May 16, 2002 |
Another official of the California Public Employees' Retirement System is departing: James E. Burton, the pension fund's chief executive, said he will leave this fall for a private-sector career. Burton has been CEO of the $150-billion fund since 1994, and has worked in California state government for 27 years. William Crist, president of CalPERS' board, and Michael Flaherman, who heads the fund's investment committee, also are expected to depart by year's end.
December 19, 1996 |
The California Public Employees' Retirement System Board of Administration announced what it formed a historic $225-million partnership with the Asian Development Bank to make long-term, direct private equity investments in the emerging markets of the Asia-Pacific region. CalPERS called the partnership an international first for a U.S. public pension fund to team up with a multilateral bank.
March 17, 1995 |
The investment return for the California Public Employees Retirement System, the nation's largest public pension fund, fell nearly 1% during 1994, its worst performance in a decade. Sheryl Pressler, chief investment officer for the $80-billion CalPERS, said the "weak fund returns were due in large part to a substantial decline in the price of bonds caused by a tremendous rise in interest rates."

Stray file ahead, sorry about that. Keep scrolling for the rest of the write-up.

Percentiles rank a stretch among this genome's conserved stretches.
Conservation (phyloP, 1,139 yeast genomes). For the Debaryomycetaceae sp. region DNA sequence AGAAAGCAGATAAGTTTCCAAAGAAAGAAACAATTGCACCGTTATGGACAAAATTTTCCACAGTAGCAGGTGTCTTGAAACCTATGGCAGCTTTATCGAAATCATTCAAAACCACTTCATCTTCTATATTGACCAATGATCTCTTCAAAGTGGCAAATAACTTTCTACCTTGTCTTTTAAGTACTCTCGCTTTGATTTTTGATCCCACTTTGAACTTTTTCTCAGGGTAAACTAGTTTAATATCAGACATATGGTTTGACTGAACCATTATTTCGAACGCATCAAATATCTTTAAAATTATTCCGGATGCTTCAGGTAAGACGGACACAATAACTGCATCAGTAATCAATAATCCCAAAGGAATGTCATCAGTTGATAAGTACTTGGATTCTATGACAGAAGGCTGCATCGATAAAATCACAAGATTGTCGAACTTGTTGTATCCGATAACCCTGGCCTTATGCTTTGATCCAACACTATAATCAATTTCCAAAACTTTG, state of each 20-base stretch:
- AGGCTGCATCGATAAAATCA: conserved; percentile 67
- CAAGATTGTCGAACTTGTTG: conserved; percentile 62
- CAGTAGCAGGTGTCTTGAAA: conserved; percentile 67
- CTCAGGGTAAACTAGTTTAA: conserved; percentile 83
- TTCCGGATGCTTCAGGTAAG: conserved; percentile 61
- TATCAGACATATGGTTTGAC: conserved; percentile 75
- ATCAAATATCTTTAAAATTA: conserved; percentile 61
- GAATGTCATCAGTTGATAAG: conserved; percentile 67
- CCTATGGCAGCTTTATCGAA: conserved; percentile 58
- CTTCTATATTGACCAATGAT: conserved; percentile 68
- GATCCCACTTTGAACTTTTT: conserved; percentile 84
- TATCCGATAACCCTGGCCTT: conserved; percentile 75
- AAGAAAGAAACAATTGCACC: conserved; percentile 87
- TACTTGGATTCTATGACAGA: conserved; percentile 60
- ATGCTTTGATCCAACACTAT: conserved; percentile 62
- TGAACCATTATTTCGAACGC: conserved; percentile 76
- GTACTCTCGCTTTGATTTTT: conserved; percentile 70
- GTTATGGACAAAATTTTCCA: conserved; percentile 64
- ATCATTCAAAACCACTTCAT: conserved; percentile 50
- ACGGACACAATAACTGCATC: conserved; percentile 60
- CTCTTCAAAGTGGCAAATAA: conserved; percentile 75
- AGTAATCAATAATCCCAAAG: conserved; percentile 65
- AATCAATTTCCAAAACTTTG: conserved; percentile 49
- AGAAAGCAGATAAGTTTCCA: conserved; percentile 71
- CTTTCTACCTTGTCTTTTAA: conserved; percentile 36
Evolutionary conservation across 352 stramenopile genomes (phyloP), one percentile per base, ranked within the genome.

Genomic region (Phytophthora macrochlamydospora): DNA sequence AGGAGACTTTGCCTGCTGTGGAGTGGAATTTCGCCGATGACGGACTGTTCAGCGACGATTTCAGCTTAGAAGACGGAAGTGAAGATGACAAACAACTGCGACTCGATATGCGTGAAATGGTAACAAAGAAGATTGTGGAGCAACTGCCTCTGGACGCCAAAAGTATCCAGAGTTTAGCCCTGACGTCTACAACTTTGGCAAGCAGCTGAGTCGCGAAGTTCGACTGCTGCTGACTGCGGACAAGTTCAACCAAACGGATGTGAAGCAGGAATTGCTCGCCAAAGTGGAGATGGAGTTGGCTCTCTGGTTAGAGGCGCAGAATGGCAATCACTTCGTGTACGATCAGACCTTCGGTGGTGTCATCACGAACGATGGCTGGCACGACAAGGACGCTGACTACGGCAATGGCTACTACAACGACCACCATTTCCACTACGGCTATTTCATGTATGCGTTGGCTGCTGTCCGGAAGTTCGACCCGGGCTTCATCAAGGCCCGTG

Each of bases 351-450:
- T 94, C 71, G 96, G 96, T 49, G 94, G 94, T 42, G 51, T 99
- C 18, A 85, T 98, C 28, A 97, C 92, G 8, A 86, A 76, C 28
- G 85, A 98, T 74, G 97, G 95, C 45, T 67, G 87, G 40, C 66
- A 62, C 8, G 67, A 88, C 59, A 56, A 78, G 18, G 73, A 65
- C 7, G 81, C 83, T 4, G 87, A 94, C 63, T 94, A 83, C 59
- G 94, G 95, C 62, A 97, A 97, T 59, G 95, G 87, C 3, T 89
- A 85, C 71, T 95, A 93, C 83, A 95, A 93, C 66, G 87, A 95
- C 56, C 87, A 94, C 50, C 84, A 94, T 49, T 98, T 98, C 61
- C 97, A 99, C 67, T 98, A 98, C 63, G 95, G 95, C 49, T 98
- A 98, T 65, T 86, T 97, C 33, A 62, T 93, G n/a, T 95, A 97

March 28, 1985 |
The Commission on State Finance brought its estimates of the state budget surplus closely in line with those of Gov. George Deukmejian Wednesday, throwing a damper on talk of a possible general tax cut next year. "We're about as close as you can get," said state Treasurer Jesse M. Unruh, chairman of the seven-member commission, which issues quarterly estimates of state revenues and expenditures.
April 2, 1996 |
Carrying out a massive overhaul meant to give the investing public more say in its affairs, the National Assn. of Securities Dealers named the members of its three new boards of directors Monday, although the slim majority of "public" members includes executives with direct ties to the securities industry.
CALIFORNIA | LOCAL
November 2, 2001 |
A state senator has encouraged the managers of California's public employee retirement fund to challenge, perhaps with a lawsuit, the management of Enron Corp., the high-flying energy company whose stock has plummeted more than 80% in the last year. The California Public Employee Retirement System, the nation's biggest public pension fund, owns roughly 3 million shares of Enron common stock. Enron shares, once valued at nearly $85, fell $1.91 Thursday to $11.99 on the New York Stock Exchange.